161. Editorial Note
President Richard Nixon and his Assistant for National Security Affairs, Henry Kissinger, discussed the February 1972 visit to the People’s Republic of China (PRC) through a series of messages and conversations during and immediately after Kissinger’s October 1971 trip to the PRC. On October 20 Alexander M. Haig sent a telegram t. Kissinger:
“The President via Haldeman asked me to convey to you on an urgent basis the following message. He did not give any explanation although I sensed it is related to the imagery problem with which we are so well acquainted: He wishes you to insure that in discussing the agenda with your hosts a specific time is arranged for two private head-to-head meetings between, in one instance, the President and Mao with no one in attendance other than interpreters, and in the second instance, with Chou En-lai under identical circumstances. I was asked to convey this to you as soon as possible and would be grateful if you could confirm for the President if and when this has been accomplished.” (National Archives, Nixon Presidential Materials, NSC Files, Box 1035, Files for the President—China Material, China, HAK’s October 1971 Visit)
Kissinger’s response, received in the White House on October 21, reads:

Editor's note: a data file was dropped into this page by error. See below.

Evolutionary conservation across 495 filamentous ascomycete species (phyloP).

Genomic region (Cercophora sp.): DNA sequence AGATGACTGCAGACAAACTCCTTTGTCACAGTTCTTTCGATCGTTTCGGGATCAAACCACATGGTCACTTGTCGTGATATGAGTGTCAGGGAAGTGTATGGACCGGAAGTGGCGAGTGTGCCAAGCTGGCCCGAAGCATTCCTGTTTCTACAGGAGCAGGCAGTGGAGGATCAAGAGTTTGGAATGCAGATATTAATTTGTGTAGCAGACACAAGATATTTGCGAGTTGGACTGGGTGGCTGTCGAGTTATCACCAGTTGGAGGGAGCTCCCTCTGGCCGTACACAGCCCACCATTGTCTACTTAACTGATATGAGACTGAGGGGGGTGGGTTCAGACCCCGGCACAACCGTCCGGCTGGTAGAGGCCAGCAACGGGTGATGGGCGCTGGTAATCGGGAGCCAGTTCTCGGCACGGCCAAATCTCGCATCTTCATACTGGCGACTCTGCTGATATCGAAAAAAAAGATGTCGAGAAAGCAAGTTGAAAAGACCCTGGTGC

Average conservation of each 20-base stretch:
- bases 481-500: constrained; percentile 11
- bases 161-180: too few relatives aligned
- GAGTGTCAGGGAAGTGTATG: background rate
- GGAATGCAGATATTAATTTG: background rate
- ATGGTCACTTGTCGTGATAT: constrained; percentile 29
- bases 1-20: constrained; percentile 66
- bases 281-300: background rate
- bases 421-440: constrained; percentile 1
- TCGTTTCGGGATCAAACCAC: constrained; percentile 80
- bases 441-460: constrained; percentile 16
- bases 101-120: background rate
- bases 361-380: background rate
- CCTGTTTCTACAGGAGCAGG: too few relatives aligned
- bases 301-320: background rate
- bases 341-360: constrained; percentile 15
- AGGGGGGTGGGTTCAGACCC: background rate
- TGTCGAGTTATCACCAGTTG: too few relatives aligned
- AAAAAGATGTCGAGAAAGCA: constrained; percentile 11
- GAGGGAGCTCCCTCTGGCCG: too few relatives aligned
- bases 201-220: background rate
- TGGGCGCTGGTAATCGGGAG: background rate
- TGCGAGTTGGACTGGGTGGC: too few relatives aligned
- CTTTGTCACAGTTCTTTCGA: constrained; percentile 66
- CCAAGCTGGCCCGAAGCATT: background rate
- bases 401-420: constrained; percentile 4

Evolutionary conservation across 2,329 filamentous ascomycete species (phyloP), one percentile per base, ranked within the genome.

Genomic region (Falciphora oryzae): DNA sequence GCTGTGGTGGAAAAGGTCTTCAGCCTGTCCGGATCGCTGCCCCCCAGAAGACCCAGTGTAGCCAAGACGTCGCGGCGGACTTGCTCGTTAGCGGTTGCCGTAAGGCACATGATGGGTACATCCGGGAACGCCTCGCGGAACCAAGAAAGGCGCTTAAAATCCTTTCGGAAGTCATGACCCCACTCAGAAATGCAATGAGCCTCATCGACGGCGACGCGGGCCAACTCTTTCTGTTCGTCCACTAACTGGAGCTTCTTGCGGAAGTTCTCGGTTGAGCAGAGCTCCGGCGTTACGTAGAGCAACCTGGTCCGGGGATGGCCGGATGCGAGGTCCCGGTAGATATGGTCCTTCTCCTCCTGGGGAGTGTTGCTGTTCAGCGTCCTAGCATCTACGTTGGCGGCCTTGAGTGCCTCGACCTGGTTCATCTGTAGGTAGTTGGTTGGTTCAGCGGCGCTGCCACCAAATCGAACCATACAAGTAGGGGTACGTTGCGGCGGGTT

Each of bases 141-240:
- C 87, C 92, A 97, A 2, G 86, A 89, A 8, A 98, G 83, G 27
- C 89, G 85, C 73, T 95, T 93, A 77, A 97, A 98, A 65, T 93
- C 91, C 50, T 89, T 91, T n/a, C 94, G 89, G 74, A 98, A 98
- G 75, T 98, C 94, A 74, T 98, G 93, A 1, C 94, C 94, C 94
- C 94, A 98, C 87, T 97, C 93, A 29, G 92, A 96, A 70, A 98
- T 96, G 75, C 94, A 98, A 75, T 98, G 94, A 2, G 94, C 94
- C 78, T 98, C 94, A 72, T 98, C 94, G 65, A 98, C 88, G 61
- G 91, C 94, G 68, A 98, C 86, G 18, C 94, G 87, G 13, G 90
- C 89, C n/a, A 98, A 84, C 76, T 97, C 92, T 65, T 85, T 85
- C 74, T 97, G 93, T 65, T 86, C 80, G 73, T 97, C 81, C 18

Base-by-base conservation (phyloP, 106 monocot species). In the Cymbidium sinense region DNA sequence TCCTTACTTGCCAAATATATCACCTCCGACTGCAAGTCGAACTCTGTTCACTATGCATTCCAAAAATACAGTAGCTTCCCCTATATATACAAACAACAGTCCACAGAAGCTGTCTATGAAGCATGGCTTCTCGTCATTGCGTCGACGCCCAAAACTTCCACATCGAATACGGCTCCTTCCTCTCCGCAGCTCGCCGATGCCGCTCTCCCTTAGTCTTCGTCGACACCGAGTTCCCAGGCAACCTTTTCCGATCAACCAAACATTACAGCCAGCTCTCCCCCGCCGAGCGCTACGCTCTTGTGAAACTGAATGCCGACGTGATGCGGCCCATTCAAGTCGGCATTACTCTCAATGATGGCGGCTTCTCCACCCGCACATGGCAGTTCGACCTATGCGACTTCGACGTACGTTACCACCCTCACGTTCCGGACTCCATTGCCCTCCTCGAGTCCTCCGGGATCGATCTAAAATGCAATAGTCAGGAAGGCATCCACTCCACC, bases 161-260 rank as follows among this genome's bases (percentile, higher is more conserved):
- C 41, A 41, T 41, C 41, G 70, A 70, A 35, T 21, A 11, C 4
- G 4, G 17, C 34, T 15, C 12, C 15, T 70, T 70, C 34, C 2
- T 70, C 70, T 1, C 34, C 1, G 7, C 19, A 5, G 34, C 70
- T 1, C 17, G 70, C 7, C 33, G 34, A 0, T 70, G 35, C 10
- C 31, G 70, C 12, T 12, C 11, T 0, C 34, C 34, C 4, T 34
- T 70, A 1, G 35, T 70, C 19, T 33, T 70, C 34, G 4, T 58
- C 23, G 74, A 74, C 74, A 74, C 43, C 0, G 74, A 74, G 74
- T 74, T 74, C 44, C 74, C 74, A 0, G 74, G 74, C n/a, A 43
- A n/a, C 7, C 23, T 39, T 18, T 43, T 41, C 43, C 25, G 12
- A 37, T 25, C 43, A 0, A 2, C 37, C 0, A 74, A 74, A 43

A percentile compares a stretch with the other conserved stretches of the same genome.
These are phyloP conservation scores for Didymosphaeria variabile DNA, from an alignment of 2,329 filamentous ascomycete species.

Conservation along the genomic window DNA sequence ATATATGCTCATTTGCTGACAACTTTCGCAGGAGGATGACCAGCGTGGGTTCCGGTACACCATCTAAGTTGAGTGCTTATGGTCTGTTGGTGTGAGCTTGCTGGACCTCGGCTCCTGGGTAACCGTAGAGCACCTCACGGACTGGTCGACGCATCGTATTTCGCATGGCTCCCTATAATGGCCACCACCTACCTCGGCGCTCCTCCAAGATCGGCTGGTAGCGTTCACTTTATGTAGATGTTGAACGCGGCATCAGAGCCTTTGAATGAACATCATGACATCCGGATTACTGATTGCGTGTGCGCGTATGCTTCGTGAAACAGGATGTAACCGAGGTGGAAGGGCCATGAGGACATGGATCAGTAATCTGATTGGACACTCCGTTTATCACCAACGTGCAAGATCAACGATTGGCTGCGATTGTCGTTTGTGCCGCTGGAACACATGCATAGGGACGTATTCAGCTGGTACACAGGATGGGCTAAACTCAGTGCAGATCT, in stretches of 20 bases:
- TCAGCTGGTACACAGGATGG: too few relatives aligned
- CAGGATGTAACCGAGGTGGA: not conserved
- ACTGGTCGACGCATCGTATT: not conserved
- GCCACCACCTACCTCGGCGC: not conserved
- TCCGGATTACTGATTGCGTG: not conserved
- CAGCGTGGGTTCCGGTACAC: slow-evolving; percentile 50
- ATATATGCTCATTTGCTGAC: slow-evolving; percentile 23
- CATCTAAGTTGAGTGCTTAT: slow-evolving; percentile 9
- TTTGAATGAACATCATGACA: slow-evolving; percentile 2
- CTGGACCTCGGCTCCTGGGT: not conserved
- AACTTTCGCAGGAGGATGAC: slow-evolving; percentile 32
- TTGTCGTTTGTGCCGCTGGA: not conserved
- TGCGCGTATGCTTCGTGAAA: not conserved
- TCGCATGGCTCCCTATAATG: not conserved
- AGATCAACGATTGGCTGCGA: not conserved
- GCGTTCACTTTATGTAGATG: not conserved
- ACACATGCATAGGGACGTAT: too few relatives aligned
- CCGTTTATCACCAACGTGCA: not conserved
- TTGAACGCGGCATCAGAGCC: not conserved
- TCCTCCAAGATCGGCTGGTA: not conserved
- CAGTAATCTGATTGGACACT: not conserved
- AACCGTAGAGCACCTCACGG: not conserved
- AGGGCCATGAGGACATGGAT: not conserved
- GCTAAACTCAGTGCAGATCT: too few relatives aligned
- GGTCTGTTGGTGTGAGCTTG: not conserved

“Please tell Haldeman to rest his fevered brain. Our hosts have one or two other things on their minds. Private meetings will be arranged, although I am bound to say anything except the most formal meeting along with Chou is a major mistake. Chou will know the whole negotiating history and the President cannot. Please leave the timing of raising it to me. I shall arrange it before I leave unless I hear to the contrary. Please remind Bush of our understanding with respect to the UN debate. Warm regards. To be delivered without disturbing Gen. Haig at home. No copies for distribution.” (Ibid.)
Ambassador to the United Nations George Bush, Kissinger, an. Nixon had met on September 30. At this meeting Kissinger said, “I was wondering, we were exploring all possibilities, but if the American speech [in the UN General Assembly] could be put after I’ve left there, since the debate will go on for 3 or 4 days after I’ve left there.” (Ibid., White House Tapes, Recording of conversation among Nixon, Kissinger, and Bush, September 30, 1971, 9:22–9:54 a.m., Oval Office, Conversation No. 581–2) The United Nations vote is discussed in Document 167.[Page 496]
Haig passed the information contained in Kissinger’s telegram t. Nixon on October 21. Nixon’s handwritten comments on Haig’s summary memorandum read: “Al. Wire Henry—OK for Chou and Mao together, but RN to be alone. Henry not to be present. Otherwise, we differ from RN’s style on other trips and raise the Rogers problem.” (National Archives, Nixon Presidential Materials, NSC Files, Box 1035, Files for the President—China Material, China, HAK’s October 1971 Visit)
Haig then wired Nixon’s instructions to Kissinger on October 22, adding: “There may be more to this than that simple explanation and I suspect the Sherman story in Sunday’s Post which touched upon the genesis of the Peking and Soviet initiatives was not helpful in any sense. You will recall that Sherman suggested that both trips had long been part of ‘your’ conceptual agenda.” (Ibid.) George Sherman was a Washington Star reporter. Haig is apparently referring to Sherman’s article entitled “Kissinger Mapped Nixon Shift,” Washington Star, October 17, 1971, pages A–1, A–5.